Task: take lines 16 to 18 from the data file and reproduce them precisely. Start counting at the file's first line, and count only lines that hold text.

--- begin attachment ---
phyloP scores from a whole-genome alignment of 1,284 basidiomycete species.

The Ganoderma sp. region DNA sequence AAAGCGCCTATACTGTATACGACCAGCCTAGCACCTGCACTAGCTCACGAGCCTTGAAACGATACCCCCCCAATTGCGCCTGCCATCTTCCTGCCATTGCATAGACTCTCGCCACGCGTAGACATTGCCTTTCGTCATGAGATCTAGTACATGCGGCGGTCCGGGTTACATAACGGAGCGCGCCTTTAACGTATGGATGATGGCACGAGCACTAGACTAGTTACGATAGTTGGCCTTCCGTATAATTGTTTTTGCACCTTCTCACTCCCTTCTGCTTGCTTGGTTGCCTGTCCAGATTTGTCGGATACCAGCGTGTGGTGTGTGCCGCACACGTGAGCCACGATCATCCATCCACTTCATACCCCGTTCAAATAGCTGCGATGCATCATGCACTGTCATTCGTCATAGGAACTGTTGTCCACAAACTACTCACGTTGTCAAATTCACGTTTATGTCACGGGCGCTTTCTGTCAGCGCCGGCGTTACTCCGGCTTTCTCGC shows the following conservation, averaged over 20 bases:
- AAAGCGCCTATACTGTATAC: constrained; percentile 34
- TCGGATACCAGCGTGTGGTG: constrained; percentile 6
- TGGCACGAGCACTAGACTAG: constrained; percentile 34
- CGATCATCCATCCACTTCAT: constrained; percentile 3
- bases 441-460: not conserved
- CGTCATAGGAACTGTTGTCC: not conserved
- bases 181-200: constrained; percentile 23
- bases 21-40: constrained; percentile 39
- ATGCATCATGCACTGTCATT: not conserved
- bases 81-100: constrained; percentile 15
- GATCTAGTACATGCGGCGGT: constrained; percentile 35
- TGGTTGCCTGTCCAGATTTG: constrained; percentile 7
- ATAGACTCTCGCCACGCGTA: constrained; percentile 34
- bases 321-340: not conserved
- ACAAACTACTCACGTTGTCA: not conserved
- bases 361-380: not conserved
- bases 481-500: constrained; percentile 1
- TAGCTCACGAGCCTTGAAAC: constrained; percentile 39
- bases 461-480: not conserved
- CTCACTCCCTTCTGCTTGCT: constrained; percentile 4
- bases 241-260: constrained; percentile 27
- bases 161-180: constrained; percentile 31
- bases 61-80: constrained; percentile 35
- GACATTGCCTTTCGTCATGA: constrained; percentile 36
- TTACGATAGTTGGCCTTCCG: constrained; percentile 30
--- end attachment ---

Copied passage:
- bases 321-340: not conserved
- ACAAACTACTCACGTTGTCA: not conserved
- bases 361-380: not conserved